Week 6 Offences against property - stealing and robbery (Robbery The…
Week 6 Offences against property - stealing and robbery
stealing occurs when a person fraudulently takes or converts anything capable of being stolen. The definition of stealing is contained in s 391 of the Criminal Code (Queensland), and the fraudulent intent required for the offence is contained s 391(2).
Section 391(1)(2)(a-f) provides that a person who takes or converts anything capable of being stolen is deemed to do so fraudulently if the person does so with any of the six listed intents.
The punishment for stealing is contained in section 398 of the Code.
Ownership of Property
definition of property is extended by the definition contained in s 1 to include all things legal or equitable, including things in action and other intangible property.
In order to be capable of being stolen, the property must belong to a person
ownership is defined in s 391(7) which states that the owner includes the owner, any part owner or any person having possession or control of, or a special property in, the thing in question.
Therefore, stealing is an offence against possession as opposed to ownership, extending to someone who is not the owner of the property.
‘control’ is interpreted as its ordinary meaning to include the fact of controlling, or of checking and directing action, domination, command, sway:
R v Walk  Qd R 380 at 383 per Douglas J.
Stealing by Taking and Stealing by Converting
Section 391 provides that the taking of or conversion may be fraudulent although it is affected without secrecy or an attempt at concealment, s 391 (3), and also in the case of conversion, it is immaterial whether the thing converted is taken for the purpose of conversion or whether it is at the time of the conversion in the possession of the person who converts it: s 391(4).
Under s 391(6) the act of stealing is not complete until the person taking or converting the thing actually moves it or otherwise deals with it by some physical act
This can include goods that are moved internally, although not taken out of the possession of the owner of them, provided that there is a fraudulent intent in relation to the thing:
R v Angus  QCA 29 at  per Pincus JA
Wallis v Lane  VR 293
the defendant was charged with stealing a number of bicycle accessories. The charge was initially dismissed at first instance because the property had been moved within the delivery truck but had not been removed from the owner’s possession. On appeal it was held that there is sufficient asportation (movement of the goods) if there is a removal of the property from the spot where it was originally placed with an intent to steal.
is a common law concept and is not defined in the Code. Therefore, the common law definition is adopted: R v Hally  Qd R 214 at 228 per Gibbs J. In Caxton Publishing Co v Sutherland Publishing Co  AC 178 the court held:
Dealing with goods in a manner inconsistent with the rights of the true owner amounts to conversion provided that it is also an intention on the part of the defendant in so doing to deny the owner’s right or to assert a right which is inconsistent with the owner’s right.
Pursuant to s 391(4) in regards to conversion, it is immaterial whether the property converted is taken for the purpose of conversion or whether it is at the time of the conversion in the possession, control or management of the person who controls it.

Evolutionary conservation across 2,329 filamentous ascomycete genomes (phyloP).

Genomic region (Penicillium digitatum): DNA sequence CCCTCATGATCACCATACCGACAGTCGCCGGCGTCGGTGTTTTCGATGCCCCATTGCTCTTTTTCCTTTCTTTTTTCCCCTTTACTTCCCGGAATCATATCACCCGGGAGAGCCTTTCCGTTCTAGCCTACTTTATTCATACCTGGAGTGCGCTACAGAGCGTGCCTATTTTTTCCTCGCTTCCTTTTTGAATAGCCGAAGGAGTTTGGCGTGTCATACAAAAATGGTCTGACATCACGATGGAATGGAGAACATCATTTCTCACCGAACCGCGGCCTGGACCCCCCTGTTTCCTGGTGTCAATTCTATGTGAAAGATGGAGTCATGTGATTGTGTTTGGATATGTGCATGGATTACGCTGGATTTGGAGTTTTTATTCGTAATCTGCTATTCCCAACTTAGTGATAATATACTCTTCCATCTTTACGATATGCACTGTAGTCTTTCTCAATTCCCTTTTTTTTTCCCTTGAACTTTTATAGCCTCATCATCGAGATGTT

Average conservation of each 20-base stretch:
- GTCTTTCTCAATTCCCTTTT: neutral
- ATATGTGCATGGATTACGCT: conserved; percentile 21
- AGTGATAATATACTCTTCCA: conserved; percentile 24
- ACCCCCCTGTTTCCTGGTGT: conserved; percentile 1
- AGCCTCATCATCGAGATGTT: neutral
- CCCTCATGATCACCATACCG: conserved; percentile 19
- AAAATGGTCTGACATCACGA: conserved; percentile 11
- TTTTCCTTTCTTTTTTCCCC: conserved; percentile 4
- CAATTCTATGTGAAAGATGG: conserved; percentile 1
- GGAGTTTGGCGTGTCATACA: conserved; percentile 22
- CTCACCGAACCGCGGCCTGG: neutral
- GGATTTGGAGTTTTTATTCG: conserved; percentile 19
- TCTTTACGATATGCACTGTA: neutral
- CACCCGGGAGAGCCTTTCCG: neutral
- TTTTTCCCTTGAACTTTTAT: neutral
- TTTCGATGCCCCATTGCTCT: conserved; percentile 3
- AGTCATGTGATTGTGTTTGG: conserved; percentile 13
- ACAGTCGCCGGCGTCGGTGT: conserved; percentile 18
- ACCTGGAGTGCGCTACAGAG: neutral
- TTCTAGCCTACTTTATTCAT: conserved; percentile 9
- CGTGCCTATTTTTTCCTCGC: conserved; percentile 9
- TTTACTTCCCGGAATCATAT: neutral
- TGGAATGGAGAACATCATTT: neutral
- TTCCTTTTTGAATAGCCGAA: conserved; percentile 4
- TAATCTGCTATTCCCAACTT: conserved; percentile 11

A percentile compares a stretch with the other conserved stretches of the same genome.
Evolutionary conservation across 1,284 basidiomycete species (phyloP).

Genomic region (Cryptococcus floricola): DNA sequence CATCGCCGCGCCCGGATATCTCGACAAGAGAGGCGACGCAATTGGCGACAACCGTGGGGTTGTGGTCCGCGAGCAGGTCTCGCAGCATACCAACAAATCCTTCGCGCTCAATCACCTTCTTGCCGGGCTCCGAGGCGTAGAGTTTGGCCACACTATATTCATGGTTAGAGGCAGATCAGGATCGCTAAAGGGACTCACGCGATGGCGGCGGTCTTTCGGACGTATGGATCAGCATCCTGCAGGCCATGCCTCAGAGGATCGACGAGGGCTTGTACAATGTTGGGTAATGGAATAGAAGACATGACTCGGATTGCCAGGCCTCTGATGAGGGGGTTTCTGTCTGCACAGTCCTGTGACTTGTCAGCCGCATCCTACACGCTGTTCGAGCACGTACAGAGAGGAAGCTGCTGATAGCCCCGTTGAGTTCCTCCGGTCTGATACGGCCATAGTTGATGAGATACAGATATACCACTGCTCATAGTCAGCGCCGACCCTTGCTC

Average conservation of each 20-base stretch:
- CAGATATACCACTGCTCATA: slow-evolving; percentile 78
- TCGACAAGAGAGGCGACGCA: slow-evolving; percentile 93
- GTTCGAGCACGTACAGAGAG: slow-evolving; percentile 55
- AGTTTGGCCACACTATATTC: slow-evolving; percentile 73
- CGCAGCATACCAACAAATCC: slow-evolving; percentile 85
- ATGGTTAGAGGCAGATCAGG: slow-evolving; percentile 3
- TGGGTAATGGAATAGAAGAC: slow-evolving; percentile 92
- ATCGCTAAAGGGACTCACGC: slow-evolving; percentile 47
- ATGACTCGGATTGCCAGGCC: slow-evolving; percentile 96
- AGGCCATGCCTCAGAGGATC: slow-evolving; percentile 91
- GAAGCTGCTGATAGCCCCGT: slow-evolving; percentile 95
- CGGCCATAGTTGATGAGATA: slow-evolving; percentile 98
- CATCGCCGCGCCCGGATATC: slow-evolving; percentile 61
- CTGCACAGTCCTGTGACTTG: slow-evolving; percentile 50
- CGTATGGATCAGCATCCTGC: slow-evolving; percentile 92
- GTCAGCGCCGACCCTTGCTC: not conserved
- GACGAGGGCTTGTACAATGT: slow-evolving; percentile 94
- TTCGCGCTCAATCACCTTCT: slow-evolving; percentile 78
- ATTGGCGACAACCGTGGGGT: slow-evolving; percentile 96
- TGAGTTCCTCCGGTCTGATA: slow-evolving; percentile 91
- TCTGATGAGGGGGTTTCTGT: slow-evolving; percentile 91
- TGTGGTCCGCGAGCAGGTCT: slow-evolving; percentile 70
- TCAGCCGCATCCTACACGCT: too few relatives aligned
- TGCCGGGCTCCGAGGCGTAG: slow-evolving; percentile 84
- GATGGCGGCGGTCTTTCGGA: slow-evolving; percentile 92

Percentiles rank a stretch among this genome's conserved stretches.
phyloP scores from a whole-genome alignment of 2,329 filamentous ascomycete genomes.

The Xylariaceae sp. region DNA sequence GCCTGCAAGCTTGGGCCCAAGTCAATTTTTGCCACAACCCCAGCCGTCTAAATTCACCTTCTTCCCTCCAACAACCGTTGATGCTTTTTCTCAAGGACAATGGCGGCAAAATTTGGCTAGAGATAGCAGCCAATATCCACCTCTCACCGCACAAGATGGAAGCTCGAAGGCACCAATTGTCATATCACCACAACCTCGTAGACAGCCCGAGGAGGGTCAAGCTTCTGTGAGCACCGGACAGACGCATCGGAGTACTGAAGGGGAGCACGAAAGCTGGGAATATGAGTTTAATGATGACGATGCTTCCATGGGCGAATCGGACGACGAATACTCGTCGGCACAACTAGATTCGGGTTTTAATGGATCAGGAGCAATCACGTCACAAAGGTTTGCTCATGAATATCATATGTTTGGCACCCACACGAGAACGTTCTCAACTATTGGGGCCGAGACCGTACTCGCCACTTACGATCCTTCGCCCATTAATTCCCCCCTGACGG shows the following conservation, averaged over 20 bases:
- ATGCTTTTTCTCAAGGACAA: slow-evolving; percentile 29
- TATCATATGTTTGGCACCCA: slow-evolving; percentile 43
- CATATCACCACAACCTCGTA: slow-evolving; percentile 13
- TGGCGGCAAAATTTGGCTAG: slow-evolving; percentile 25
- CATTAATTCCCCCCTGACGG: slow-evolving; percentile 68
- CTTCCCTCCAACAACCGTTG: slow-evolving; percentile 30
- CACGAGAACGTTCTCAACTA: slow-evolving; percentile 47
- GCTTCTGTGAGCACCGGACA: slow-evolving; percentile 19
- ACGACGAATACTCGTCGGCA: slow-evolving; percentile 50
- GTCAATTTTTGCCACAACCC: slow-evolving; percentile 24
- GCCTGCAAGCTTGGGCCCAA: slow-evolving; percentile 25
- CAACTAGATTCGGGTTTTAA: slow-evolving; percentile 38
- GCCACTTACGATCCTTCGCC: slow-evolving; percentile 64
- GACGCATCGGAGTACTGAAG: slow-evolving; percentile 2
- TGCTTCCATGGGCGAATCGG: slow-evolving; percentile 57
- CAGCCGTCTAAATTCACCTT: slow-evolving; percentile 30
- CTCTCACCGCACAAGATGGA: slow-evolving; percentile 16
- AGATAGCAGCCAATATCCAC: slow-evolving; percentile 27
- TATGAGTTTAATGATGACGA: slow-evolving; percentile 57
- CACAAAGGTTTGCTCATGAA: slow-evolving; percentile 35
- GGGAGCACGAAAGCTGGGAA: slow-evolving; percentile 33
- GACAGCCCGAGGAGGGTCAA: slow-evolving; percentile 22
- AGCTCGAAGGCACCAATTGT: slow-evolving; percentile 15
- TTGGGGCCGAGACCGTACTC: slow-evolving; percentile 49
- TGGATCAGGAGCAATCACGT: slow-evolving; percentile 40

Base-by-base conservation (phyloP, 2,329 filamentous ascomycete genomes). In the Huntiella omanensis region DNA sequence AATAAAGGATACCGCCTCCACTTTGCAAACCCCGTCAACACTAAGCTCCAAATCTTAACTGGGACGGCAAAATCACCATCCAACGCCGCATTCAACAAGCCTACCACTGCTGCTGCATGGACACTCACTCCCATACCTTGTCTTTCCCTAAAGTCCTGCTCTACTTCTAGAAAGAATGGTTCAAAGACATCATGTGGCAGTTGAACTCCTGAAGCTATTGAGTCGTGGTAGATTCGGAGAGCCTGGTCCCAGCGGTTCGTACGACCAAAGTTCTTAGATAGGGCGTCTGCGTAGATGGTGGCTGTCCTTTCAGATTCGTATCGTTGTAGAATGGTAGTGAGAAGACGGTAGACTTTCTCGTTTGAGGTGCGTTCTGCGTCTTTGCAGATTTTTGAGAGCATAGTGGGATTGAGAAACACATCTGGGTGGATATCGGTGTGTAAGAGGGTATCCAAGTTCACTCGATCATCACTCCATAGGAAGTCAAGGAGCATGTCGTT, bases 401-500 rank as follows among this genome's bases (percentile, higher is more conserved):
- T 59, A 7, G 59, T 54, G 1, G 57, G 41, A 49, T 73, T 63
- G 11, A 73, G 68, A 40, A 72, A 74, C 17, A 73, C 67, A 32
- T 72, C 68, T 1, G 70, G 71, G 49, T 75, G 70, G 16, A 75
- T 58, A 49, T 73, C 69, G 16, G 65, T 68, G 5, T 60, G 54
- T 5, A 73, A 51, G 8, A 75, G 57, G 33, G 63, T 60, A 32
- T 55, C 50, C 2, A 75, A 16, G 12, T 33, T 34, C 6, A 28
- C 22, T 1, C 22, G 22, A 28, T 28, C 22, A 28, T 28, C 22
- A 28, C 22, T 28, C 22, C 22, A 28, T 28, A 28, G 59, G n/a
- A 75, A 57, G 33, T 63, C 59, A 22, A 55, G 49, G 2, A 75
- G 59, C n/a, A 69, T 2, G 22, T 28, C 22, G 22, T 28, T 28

Therefore, to constitute stealing, one of the fraudulent intents in s 391 (2) must be present at the time of conversion.
Conversion may occur in relation to goods which were rightfully in the possession of the person who converts them:
Illich v The Queen (1987) 162 CLR 110 at 126-17.
Capable of Being Stolen
To steal a thing, it must be capable of being stolen: s 390.
Under this provision, a thing is capable of being stolen if it is the property of any person and it is moveable. It is also capable of being stolen even if it is made moveable in order to steal it
High Court in Croton v R (1967) 117 CLR 326
per Barwick J at 330 observed it consists of: “property that is capable of physical possession and removal”.
most common offence is s 391(2)(a) – an intent to permanently deprive the owner of the thing or property in it or any part of it
The offence of stealing with the circumstance of aggravation - violence accompanied the stealing - is robbery, and is an offence under section 409, punishment of robbery is contained in section 411.
The violence is used or threatened to be used, immediately before or after the stealing and must be used in order to obtain the thing stolen, or to prevent or overcome resistance to its being stolen.
The elements of stealing are relevant to establish robbery.
A small amount of violence will suffice for robbery - however the force must be something more than that required to merely take an object from an unconscious or otherwise unresisting person - R v Jerome  Qld R 595
Aggravated robbery involves more serious violence or circumstances of aggravation. Pursuant to section 411(2):
• The offender is armed or pretends to be armed with a dangerous or offensive weapon or instrument.
• The offender is in company with one or more other person or persons.
• At, immediately before or after the robbery the offender wounds or uses any other personal violence to any person.
The violence associated with robbery may be of a defensive nature (example used to escape) and need not be a positive force that has been used to overpower the victim:
Hood v The Queen (2000) 111 A Crim R 517 at 522.